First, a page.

STANZ: The Disease of College Athletics – CycloneFanatic.com

March 26, 2022; Wichita, KS, USA; Midfield ground logo before the game between the Tennessee Lady Vols and the Louisville Cardinals in the Wichita Regional Semifinals of the NCAA Women’s College Basketball Tournament at INTRUST Bank Arena. Mandatory Credit: William Purnell – USA TODAY Sports

College athletics is sick.

They’re not sick in the literal sense or sick in the slang sense of being cool. They are not sick in the sense of being harmful to anyone.

No, college athletics is sick the same way a guy who eats McDonald’s every meal and then never works out or gets his annual physical is sick. He is shocked to learn that his cholesterol or blood pressure is high when he finally sees a doctor.

These things alone aren’t going to kill our hypothetical unhealthy man, but if left alone long enough, they could lead to something irreversible.

College athletics have spent years growing fat on McDonald’s and refusing to go to the gym and are heading for a heart attack that could ruin them forever.

This is not an indictment on name, image and likeness, or even transfer portal. Players deserve the right to enjoy their platform. Players deserve the freedom to move on if they think there is a better situation for them.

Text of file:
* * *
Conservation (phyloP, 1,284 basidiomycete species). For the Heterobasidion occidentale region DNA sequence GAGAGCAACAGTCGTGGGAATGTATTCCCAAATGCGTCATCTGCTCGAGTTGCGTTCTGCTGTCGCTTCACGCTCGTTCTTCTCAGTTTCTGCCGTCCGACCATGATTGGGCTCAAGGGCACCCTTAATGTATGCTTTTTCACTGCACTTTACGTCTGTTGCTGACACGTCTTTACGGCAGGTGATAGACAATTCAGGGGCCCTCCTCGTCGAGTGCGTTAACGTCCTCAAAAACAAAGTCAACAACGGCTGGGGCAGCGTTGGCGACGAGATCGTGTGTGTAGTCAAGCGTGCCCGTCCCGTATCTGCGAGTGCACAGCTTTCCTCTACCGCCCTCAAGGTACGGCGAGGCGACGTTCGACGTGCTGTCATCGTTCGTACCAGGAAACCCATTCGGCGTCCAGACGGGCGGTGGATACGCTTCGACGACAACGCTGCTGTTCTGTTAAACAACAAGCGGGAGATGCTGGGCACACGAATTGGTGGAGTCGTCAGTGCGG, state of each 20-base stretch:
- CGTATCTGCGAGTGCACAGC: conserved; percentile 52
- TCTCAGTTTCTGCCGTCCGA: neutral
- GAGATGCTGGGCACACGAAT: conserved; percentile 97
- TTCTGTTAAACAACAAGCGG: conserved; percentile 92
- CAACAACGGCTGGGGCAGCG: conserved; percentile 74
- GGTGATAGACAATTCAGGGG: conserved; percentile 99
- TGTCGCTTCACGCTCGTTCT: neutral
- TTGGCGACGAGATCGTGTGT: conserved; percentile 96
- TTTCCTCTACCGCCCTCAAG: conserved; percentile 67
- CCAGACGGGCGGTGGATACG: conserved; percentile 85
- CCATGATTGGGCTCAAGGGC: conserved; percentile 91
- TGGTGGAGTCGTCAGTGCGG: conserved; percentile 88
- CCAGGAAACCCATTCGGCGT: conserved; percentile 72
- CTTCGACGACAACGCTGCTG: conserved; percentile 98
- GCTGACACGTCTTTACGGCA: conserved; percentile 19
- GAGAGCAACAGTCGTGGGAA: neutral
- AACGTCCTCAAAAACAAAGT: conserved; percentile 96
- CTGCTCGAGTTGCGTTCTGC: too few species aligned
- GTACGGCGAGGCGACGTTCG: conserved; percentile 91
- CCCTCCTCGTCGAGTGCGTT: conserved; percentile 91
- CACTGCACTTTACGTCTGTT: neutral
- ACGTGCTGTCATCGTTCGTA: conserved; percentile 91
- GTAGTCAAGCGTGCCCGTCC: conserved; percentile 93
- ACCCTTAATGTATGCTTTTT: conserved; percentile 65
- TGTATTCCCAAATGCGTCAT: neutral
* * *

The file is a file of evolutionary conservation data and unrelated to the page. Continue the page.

Like many people, I transferred once while I was in college.

It was the best decision I ever made and changed my life. That’s why I’m here able to write this column right now.

No, it has nothing to do with the players or the new rights granted to them in recent years.

It’s more about the complete leadership vacuum in college athletics as a whole. The ills of college athletics are the product of the top group taking for granted the health of the entity and the things that make it great.

This isn’t another column to dunk on Mark Emmert, either.

Emmert, and many of his failures, were the product of his bosses’ reluctance to change with the times. Not only were they unwilling, but they were also kicked and yelled into this new era by the United States Supreme Court.

The result of that tantrum was that the NCAA kicked down the street and shrugged. As my college basketball coach once said when telling me and my teammates that we had to buy our own breakfast on a Christmas vacation trip to Washington…

“You guys are alone.”

This “you guys are on your own” mentality has been taken to extremes by the true leaders of college football and men’s basketball, conference commissioners and television executives.

These people are more concerned with securing their own bag, even if it comes at the expense of others or college athletics as a whole.

Who cares what happens to the Big 12 or the Pac-12 or the Mountain West or the American Athletic Conference if the SEC and the Big Ten are strong, right?